For a long time, ingesting cannabis usually meant indulging in a pot brownie. But the realm of edibles has gone chic and quasi-mainstream thanks to brands like Dixie Elixirs. Combining a foundation in the medical world with a firm footing in scientific innovation (their head of science Shellene Suemori has worked for NASA) with fresh, sophisticated branding, the Denver-based brand bills itself as “the future” of the market. And we tend to believe them since seeing what they’re up to in their Rocky Mountain lab.
For starters: their scientifically sound, meticulous execution and squeaky-clean branding are both essential to operate within what’s perhaps the most tightly-regulated consumer industry—recently legalized cannabis-based retail products. At the beginning of February 2015, the fledgling industry was forced to recalibrate in the face of new standards for the dosage and packaging of edibles, which now require any application to have the ability to be separated into 10 mg servings. It’s easy enough if you’re breaking up a piece of chocolate, or separating mints into blister packs. However when less easily divisible products are in question (like Dixie Elixirs’ flagship cannabis-infused carbonated drinks) it gets a little trickier.
That’s where the company’s actual identity as a scientific laboratory starts to matter. Forced to shelve a few products for the required regulatory updates, Elixirs will relaunch in March with FDA-approved, child-resistant caps that hold the legal 10 mg individual doses. Still, whether you limit yourself to the government’s requirements is your prerogative once you’re consuming legally in a private place.
Dixie operates under the “start low, go slow” philosophy when developing product. Education on edible consumption is an important component to their business model, which includes extensive work with Colorado’s budtenders (who tend to be lifetime medical card-carrying cannabis users). Teaching them the importance of the different rates of absorption based on different delivery systems—and how to best convey that to the consumer—is a key component of Dixie’s business. Now that all of a sudden they can sell to anyone over 21, the issue of misdosing a novice user becomes a real concern—which makes following the rules set out by regulatory bodies a chief concern.
Due diligence begins with their innovative, three-step testing process of rendering CO2-extracted THC. When we visited the lab, Suemori was tweaking flavors on a fresh batch of Dixie’s new Lift energy shots, or as they call them “Dixie-Boosted” drinks. Suemori was approached by Dixie to head up the science division—at the time, the elixir wasn’t staying emulsified. Unfamiliar with the industry, Suemori could see the problem clearly however, and was able to apply her background in cellular molecular biology and chemistry. “My job was figuring things out, and how they work chemically,” she says. So after completing a round of grant-funded research for NASA, she found herself researching an infant field, moving through homemade trial and error and subjective data to come up with ideas on what might work within the limits of government regulation.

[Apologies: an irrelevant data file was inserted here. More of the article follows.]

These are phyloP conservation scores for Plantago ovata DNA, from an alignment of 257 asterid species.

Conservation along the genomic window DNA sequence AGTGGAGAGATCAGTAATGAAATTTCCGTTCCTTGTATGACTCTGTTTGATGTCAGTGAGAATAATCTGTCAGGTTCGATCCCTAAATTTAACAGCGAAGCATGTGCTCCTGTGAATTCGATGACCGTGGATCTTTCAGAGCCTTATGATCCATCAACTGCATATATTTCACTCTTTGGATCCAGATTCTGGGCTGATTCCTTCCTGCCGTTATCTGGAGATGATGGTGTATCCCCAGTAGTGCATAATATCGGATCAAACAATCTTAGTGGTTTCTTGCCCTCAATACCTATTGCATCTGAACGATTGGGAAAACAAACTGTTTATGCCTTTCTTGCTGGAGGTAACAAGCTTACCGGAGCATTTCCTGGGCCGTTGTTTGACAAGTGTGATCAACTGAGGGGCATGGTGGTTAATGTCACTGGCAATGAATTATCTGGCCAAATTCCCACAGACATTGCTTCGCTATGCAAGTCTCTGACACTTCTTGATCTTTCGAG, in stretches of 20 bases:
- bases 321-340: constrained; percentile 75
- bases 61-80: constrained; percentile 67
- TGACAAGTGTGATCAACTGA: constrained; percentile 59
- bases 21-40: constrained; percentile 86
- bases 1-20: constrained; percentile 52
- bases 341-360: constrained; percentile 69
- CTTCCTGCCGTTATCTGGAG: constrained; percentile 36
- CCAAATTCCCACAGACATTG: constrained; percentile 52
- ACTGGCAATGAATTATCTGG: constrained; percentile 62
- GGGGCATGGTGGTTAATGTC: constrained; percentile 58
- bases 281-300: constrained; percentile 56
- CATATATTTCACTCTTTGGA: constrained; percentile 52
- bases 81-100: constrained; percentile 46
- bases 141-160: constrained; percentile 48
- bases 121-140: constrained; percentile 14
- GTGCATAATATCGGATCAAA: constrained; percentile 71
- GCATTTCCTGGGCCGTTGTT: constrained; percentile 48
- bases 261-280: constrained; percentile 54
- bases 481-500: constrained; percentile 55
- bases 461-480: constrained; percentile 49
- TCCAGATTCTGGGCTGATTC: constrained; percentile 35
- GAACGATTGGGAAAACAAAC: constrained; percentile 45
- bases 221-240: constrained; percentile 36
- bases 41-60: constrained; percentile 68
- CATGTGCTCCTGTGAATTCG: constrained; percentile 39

Dixie’s proprietary formulations travel from the lab where THC is extracted to two commercial kitchens that are run by a director and a team of two managers, a head chef and two sous chefs. Their combination of natural ingredients, which they claim enables cells to absorb THC more quickly, is also proprietary. Dixie places a strong emphasis on flavors within all of their products—choice elixirs include sparkling blueberry, pomegranate, red currant and sarsaparilla, to name a few. The Lift drinks come in citrus açaí and mint coffee flavors, while Dew Drop tinctures—concentrated liquid dropped under the tongue—range from cinnamon and ginger to vanilla and ginger-mango, or you can opt for the flavorless “natural” variety.
Then there’s the Synergy line, which combines THC with CBD in a 1:1 ratio. CBD is the second-most prominent cannabinoid after THC in cannabis, sought after for its proven therapeutic benefits and minimal high. The aim with Synergy’s even ratio in its topical Relief Balm, Dew Drops and Scrips (concentrated tablets) is to level out the effects of cannabis; balancing the mind-altering outcome with body-enhancing responses.
In fact, the term “wellness company” is mentioned as we tour the facility; moving from the lab to the kitchen, past production lines and a small growing operation in an American Cannabis Co “cultivation cube.” The entirety of the production operation is monitored by security cameras with a live-feed to the Denver Police Department. After all, we are talking about plant-based sodas with pharmaceutical-grade science behind them. That the plant happens to be marijuana makes for an even stricter adherence to terms like “natural ingredients.” With the police literally watching their every move, this isn’t an operation that can throw around such claims lightly.
Poised to relaunch their redesigned packaging and unveil some new goods next month, Dixie Elixirs—under the savvy and ambitious eye of entrepreneurial CEO Tripp Keber—is also playing the long game in the growing edibles business. The proprietary science behind their line, as well as actual products and systems, will be licensed to other states as they enter the legal recreational retail realm. To explore the Dixie Elixirs lab is to see how edibles will be done—at least for now, as the industry continues to change with every turn.
Images courtesy of Dixie Elixirs